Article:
Lewiston Road project plans begin to see a timeline

CSRA News

Road projects in Columbia County are underway, but there is one that is quite lofty, quite interesting, and going to cost quite a pretty penny.

Lewiston Road has a lot of moving parts but we’re going to start seeing progress soon.

The Lewiston Road project is also known as the diverging diamond project at I-20. It’s starting at Gateway Blvd. and ending at Hereford Farm Rd. We’re going to see some of those plans being finalized in commission meetings come October.

Stopped cars, a lack of turn lanes and all around congestion.

Columbia County’s Deputy County Manager, Matt Schlachter, says, “you know, there’s a lot of traffic. It’s two lanes. One lane each direction and a lot of people trying to use those two lanes.”

A long list of improvements for Lewiston Road, and we’ll start to see them soon.

Let’s take a look at the timeline. Coming up in fall, Schlachter says, “we have two parcels that commission has to take action on. Everything else they’ve taken the action on. So, October is our final date to have everything ready to start construction.”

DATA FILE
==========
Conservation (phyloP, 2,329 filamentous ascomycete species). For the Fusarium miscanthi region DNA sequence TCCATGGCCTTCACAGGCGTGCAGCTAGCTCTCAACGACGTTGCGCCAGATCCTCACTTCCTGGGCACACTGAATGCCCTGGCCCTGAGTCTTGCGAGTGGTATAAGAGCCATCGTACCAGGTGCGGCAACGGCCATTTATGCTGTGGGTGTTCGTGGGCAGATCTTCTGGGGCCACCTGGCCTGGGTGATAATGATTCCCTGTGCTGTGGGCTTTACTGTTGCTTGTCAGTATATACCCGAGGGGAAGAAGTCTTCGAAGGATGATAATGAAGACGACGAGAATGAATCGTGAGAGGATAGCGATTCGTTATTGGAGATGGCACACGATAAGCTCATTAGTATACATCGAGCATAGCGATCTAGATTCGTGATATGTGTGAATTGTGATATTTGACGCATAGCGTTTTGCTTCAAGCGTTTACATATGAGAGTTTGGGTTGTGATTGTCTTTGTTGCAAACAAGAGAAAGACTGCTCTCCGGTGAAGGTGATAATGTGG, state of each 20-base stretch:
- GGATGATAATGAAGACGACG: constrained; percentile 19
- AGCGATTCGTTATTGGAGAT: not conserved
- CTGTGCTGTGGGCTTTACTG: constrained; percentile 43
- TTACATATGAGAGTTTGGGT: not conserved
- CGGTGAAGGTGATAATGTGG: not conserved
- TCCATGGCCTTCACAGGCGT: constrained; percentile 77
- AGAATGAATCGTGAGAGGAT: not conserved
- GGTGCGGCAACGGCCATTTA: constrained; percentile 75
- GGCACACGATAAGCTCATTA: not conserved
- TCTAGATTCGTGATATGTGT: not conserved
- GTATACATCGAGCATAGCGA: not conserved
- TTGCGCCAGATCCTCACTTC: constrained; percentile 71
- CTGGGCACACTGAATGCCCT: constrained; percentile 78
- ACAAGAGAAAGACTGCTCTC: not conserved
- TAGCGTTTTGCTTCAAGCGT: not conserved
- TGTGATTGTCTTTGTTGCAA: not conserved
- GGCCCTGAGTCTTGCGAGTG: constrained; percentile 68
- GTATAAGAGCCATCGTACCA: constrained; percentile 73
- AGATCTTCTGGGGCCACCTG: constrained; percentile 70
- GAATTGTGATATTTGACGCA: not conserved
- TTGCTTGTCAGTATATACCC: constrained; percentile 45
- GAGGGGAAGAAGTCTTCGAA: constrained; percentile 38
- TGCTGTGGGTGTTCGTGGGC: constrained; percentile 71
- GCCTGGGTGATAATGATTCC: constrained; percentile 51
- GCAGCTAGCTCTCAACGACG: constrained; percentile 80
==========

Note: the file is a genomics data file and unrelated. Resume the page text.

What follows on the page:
The last commission meeting in Cctober is the 15th.

Coming up end of fall to the start of winter, Schlachter says, “so, we have the contract put together, so it should be advertised in november for bids, so the bids be back to us in december.

And end of winter, early spring, he estimates that we should start seeing some work being done in February.

The plans add turn lanes and through lanes at Columbia Road, and those going south to Grovetown.

“Those two through lanes carry all the way to the interstate. So, basically doubling the capacity of the road,” says Schlachter.

At the interstate comes the divergining diamond. It looks pretty chaotic, but it’s just something new, and county leaders say they have to plan for the future.

“Unfortunately, when you’re doing a road project, you have to forecast growth for 20 years. So, you have to design a road based on what it’s going to look like in 20 years, which is what we’re doing now,” says Schlachter. “If we don’t do that in 20 years, those roads won’t move at all. You’ll just be gridlock.”

Alternative routes are coming and the county is adding signals to assist the flow.

“One of the big routes that we see that is going to be altered is the William Few, people coming off of Chamblain Rd. We see them avoiding the area by going through Grovetown versus coming through William Few,” says Schlachter. “So, we are actually in the process of putting a traffic signal up at Chamblain Rd.–Wrightsboro intersection.”

Estimated at over $25 million dollars, this project is going to take a few years.

“The earliest expected end date is at the end of 2022.

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